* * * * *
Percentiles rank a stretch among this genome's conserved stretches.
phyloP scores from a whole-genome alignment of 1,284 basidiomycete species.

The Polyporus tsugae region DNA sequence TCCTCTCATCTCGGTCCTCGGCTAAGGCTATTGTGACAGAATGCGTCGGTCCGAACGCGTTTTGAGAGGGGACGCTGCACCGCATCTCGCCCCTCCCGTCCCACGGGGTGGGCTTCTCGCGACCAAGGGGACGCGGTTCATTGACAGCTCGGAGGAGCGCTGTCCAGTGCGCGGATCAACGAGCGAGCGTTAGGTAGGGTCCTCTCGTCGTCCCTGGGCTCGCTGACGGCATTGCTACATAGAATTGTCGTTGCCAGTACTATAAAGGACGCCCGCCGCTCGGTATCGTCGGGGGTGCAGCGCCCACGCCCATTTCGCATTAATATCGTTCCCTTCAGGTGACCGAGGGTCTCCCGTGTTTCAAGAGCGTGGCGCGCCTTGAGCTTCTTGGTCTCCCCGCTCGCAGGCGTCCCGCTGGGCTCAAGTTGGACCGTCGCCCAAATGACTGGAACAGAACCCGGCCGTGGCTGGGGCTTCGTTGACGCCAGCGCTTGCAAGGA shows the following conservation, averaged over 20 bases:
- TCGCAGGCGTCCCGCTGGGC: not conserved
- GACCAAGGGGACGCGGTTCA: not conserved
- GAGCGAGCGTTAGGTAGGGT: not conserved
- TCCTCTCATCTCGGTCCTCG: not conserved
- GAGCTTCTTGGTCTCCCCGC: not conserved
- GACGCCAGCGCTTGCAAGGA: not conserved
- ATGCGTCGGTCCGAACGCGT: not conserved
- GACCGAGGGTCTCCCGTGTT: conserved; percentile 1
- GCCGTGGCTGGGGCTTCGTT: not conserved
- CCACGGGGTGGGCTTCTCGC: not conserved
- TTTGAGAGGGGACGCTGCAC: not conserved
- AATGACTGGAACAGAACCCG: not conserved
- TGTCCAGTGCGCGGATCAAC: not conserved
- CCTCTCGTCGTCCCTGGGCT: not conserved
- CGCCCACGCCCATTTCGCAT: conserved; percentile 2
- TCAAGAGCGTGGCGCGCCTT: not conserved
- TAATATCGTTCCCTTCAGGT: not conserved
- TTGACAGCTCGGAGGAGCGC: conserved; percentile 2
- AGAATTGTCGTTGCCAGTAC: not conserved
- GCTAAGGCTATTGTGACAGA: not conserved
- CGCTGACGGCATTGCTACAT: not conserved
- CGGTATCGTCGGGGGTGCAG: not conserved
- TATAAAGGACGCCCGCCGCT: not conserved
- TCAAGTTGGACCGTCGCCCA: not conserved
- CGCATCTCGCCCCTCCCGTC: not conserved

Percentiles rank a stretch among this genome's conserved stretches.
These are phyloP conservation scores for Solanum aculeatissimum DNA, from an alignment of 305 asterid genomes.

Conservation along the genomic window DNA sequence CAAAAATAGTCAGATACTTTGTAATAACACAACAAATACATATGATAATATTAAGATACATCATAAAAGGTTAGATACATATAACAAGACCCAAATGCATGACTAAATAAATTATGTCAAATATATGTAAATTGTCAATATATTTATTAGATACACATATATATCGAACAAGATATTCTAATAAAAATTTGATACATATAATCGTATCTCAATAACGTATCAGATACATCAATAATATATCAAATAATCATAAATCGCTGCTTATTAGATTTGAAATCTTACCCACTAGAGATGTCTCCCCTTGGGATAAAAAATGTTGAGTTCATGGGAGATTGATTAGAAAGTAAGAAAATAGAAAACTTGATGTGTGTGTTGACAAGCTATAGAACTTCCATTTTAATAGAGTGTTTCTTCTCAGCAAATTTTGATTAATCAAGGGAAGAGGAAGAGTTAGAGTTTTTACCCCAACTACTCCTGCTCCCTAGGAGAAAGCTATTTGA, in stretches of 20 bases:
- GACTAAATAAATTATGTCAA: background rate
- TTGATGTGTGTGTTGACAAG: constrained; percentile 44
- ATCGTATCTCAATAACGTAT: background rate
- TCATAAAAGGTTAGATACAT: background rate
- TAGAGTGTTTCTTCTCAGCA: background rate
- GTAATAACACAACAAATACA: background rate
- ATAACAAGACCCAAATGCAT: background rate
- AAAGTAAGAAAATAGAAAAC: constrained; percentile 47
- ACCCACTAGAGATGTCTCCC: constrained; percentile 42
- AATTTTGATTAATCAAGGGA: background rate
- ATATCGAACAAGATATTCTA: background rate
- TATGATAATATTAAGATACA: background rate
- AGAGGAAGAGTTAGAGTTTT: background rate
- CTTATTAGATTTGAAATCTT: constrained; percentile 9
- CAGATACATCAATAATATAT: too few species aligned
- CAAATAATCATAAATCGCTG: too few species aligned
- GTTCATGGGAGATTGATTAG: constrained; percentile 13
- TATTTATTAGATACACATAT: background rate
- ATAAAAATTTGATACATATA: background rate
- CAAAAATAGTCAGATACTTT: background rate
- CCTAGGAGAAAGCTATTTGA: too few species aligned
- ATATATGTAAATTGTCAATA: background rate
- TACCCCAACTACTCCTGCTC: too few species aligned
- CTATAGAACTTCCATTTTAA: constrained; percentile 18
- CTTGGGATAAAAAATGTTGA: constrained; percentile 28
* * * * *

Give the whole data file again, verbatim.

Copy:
Percentiles rank a stretch among this genome's conserved stretches.
phyloP scores from a whole-genome alignment of 1,284 basidiomycete species.

The Polyporus tsugae region DNA sequence TCCTCTCATCTCGGTCCTCGGCTAAGGCTATTGTGACAGAATGCGTCGGTCCGAACGCGTTTTGAGAGGGGACGCTGCACCGCATCTCGCCCCTCCCGTCCCACGGGGTGGGCTTCTCGCGACCAAGGGGACGCGGTTCATTGACAGCTCGGAGGAGCGCTGTCCAGTGCGCGGATCAACGAGCGAGCGTTAGGTAGGGTCCTCTCGTCGTCCCTGGGCTCGCTGACGGCATTGCTACATAGAATTGTCGTTGCCAGTACTATAAAGGACGCCCGCCGCTCGGTATCGTCGGGGGTGCAGCGCCCACGCCCATTTCGCATTAATATCGTTCCCTTCAGGTGACCGAGGGTCTCCCGTGTTTCAAGAGCGTGGCGCGCCTTGAGCTTCTTGGTCTCCCCGCTCGCAGGCGTCCCGCTGGGCTCAAGTTGGACCGTCGCCCAAATGACTGGAACAGAACCCGGCCGTGGCTGGGGCTTCGTTGACGCCAGCGCTTGCAAGGA shows the following conservation, averaged over 20 bases:
- TCGCAGGCGTCCCGCTGGGC: not conserved
- GACCAAGGGGACGCGGTTCA: not conserved
- GAGCGAGCGTTAGGTAGGGT: not conserved
- TCCTCTCATCTCGGTCCTCG: not conserved
- GAGCTTCTTGGTCTCCCCGC: not conserved
- GACGCCAGCGCTTGCAAGGA: not conserved
- ATGCGTCGGTCCGAACGCGT: not conserved
- GACCGAGGGTCTCCCGTGTT: conserved; percentile 1
- GCCGTGGCTGGGGCTTCGTT: not conserved
- CCACGGGGTGGGCTTCTCGC: not conserved
- TTTGAGAGGGGACGCTGCAC: not conserved
- AATGACTGGAACAGAACCCG: not conserved
- TGTCCAGTGCGCGGATCAAC: not conserved
- CCTCTCGTCGTCCCTGGGCT: not conserved
- CGCCCACGCCCATTTCGCAT: conserved; percentile 2
- TCAAGAGCGTGGCGCGCCTT: not conserved
- TAATATCGTTCCCTTCAGGT: not conserved
- TTGACAGCTCGGAGGAGCGC: conserved; percentile 2
- AGAATTGTCGTTGCCAGTAC: not conserved
- GCTAAGGCTATTGTGACAGA: not conserved
- CGCTGACGGCATTGCTACAT: not conserved
- CGGTATCGTCGGGGGTGCAG: not conserved
- TATAAAGGACGCCCGCCGCT: not conserved
- TCAAGTTGGACCGTCGCCCA: not conserved
- CGCATCTCGCCCCTCCCGTC: not conserved

Percentiles rank a stretch among this genome's conserved stretches.
These are phyloP conservation scores for Solanum aculeatissimum DNA, from an alignment of 305 asterid genomes.

Conservation along the genomic window DNA sequence CAAAAATAGTCAGATACTTTGTAATAACACAACAAATACATATGATAATATTAAGATACATCATAAAAGGTTAGATACATATAACAAGACCCAAATGCATGACTAAATAAATTATGTCAAATATATGTAAATTGTCAATATATTTATTAGATACACATATATATCGAACAAGATATTCTAATAAAAATTTGATACATATAATCGTATCTCAATAACGTATCAGATACATCAATAATATATCAAATAATCATAAATCGCTGCTTATTAGATTTGAAATCTTACCCACTAGAGATGTCTCCCCTTGGGATAAAAAATGTTGAGTTCATGGGAGATTGATTAGAAAGTAAGAAAATAGAAAACTTGATGTGTGTGTTGACAAGCTATAGAACTTCCATTTTAATAGAGTGTTTCTTCTCAGCAAATTTTGATTAATCAAGGGAAGAGGAAGAGTTAGAGTTTTTACCCCAACTACTCCTGCTCCCTAGGAGAAAGCTATTTGA, in stretches of 20 bases:
- GACTAAATAAATTATGTCAA: background rate
- TTGATGTGTGTGTTGACAAG: constrained; percentile 44
- ATCGTATCTCAATAACGTAT: background rate
- TCATAAAAGGTTAGATACAT: background rate
- TAGAGTGTTTCTTCTCAGCA: background rate
- GTAATAACACAACAAATACA: background rate
- ATAACAAGACCCAAATGCAT: background rate
- AAAGTAAGAAAATAGAAAAC: constrained; percentile 47
- ACCCACTAGAGATGTCTCCC: constrained; percentile 42
- AATTTTGATTAATCAAGGGA: background rate
- ATATCGAACAAGATATTCTA: background rate
- TATGATAATATTAAGATACA: background rate
- AGAGGAAGAGTTAGAGTTTT: background rate
- CTTATTAGATTTGAAATCTT: constrained; percentile 9
- CAGATACATCAATAATATAT: too few species aligned
- CAAATAATCATAAATCGCTG: too few species aligned
- GTTCATGGGAGATTGATTAG: constrained; percentile 13
- TATTTATTAGATACACATAT: background rate
- ATAAAAATTTGATACATATA: background rate
- CAAAAATAGTCAGATACTTT: background rate
- CCTAGGAGAAAGCTATTTGA: too few species aligned
- ATATATGTAAATTGTCAATA: background rate
- TACCCCAACTACTCCTGCTC: too few species aligned
- CTATAGAACTTCCATTTTAA: constrained; percentile 18
- CTTGGGATAAAAAATGTTGA: constrained; percentile 28